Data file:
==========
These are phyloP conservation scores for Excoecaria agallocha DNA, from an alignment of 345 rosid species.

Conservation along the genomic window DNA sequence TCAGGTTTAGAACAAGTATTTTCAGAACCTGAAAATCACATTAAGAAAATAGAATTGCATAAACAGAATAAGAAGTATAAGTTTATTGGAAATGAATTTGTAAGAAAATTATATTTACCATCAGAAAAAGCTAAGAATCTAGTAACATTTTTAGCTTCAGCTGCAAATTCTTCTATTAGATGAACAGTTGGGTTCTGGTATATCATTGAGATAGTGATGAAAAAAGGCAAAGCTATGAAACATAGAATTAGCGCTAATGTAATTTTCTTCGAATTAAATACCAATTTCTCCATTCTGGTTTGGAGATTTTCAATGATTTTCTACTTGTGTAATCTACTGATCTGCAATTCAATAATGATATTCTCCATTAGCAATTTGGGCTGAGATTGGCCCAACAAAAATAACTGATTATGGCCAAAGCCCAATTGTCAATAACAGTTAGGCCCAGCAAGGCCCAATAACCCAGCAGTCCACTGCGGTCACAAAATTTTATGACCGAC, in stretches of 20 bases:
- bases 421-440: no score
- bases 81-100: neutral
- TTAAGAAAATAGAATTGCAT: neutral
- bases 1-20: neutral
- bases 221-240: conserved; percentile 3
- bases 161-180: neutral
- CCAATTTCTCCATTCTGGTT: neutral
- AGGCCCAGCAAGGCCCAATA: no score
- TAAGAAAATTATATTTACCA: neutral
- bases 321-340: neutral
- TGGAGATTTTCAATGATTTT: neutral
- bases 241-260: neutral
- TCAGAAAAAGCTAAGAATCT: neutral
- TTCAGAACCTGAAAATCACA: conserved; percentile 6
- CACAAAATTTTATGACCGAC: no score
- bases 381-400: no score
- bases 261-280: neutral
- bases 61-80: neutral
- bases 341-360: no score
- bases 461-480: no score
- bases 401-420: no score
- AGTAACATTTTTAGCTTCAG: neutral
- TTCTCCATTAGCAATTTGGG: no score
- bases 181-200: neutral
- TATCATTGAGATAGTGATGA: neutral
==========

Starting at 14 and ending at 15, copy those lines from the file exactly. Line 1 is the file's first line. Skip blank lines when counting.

- bases 241-260: neutral
- TCAGAAAAAGCTAAGAATCT: neutral